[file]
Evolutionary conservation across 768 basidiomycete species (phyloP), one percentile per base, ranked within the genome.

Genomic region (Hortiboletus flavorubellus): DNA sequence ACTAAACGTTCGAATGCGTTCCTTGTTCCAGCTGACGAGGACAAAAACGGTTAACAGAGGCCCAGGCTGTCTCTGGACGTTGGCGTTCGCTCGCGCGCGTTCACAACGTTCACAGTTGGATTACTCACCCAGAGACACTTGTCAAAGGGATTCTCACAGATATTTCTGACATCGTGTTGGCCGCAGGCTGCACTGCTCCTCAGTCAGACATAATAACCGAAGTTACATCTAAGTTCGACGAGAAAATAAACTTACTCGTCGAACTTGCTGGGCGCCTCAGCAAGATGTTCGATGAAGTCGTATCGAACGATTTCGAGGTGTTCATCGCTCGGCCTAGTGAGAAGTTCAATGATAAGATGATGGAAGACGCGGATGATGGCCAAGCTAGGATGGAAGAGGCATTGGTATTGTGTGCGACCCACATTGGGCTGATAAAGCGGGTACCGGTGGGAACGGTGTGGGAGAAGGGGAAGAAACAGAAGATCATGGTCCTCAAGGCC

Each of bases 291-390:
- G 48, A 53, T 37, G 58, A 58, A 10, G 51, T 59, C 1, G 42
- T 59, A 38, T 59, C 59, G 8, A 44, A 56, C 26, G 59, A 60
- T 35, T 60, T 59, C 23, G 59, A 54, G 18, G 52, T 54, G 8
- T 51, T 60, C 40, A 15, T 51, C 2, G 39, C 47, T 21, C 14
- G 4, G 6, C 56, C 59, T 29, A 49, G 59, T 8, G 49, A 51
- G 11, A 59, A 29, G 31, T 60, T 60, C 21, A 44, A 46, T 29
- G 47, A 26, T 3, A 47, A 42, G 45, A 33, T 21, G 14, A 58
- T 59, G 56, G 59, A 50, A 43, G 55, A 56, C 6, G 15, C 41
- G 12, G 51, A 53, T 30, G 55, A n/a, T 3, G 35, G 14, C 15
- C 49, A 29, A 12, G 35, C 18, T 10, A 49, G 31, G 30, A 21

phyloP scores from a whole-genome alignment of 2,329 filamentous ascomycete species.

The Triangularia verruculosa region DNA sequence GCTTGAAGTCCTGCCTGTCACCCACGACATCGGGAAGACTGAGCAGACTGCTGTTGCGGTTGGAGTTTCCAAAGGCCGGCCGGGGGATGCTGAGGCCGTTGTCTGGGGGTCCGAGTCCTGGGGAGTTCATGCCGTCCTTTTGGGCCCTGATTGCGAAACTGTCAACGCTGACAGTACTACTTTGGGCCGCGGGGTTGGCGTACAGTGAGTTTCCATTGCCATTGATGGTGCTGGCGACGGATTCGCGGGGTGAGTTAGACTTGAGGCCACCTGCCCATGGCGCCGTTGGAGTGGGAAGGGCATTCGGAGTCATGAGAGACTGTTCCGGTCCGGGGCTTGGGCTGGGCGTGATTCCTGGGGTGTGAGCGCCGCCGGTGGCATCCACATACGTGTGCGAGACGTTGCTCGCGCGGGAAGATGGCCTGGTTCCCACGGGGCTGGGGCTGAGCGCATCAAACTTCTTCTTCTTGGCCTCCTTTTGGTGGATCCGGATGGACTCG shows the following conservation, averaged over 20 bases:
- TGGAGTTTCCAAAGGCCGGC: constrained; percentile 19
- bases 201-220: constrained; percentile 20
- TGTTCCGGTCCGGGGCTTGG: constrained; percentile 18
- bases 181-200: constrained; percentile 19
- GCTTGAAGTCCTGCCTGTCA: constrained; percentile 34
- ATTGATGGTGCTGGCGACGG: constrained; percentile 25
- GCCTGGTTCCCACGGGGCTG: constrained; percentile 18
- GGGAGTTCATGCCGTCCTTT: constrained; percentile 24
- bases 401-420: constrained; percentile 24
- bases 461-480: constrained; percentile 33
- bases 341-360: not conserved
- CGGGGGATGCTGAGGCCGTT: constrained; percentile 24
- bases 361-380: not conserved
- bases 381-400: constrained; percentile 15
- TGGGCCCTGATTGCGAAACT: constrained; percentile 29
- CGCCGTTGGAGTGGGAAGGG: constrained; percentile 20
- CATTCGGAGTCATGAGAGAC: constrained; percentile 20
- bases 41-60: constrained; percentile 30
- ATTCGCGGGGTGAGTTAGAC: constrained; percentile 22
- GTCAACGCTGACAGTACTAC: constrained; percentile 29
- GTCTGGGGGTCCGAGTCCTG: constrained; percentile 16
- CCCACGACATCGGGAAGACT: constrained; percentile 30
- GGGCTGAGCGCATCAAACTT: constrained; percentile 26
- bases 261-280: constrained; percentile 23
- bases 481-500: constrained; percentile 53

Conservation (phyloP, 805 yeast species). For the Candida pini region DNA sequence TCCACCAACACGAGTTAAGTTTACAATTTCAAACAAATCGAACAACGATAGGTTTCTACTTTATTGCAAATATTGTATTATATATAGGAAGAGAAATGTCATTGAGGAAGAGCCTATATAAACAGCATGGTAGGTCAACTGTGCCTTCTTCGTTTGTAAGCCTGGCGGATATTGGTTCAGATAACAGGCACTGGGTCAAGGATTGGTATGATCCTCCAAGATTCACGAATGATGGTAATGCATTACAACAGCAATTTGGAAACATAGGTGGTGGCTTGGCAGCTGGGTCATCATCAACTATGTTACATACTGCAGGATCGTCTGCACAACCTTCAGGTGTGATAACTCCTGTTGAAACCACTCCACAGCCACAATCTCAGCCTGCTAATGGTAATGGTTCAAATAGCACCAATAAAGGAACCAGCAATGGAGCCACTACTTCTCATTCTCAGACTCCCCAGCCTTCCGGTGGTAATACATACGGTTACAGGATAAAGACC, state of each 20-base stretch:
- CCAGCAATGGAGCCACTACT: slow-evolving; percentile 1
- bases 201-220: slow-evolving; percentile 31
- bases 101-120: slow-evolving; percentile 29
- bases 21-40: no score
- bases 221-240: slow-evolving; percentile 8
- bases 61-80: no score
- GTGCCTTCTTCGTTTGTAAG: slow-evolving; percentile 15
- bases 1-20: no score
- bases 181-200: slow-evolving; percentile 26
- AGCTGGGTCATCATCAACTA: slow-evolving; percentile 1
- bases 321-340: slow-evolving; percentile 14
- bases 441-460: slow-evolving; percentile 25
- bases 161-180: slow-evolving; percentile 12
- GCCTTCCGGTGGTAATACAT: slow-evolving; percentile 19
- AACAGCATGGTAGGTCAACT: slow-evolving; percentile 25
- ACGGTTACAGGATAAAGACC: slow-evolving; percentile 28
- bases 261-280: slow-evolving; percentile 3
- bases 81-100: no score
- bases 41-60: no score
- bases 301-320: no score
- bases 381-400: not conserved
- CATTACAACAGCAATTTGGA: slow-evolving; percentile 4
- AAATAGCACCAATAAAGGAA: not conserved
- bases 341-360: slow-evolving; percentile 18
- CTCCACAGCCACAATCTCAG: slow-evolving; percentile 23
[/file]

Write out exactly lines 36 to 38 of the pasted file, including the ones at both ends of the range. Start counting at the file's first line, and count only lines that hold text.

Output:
- GTCTGGGGGTCCGAGTCCTG: constrained; percentile 16
- CCCACGACATCGGGAAGACT: constrained; percentile 30
- GGGCTGAGCGCATCAAACTT: constrained; percentile 26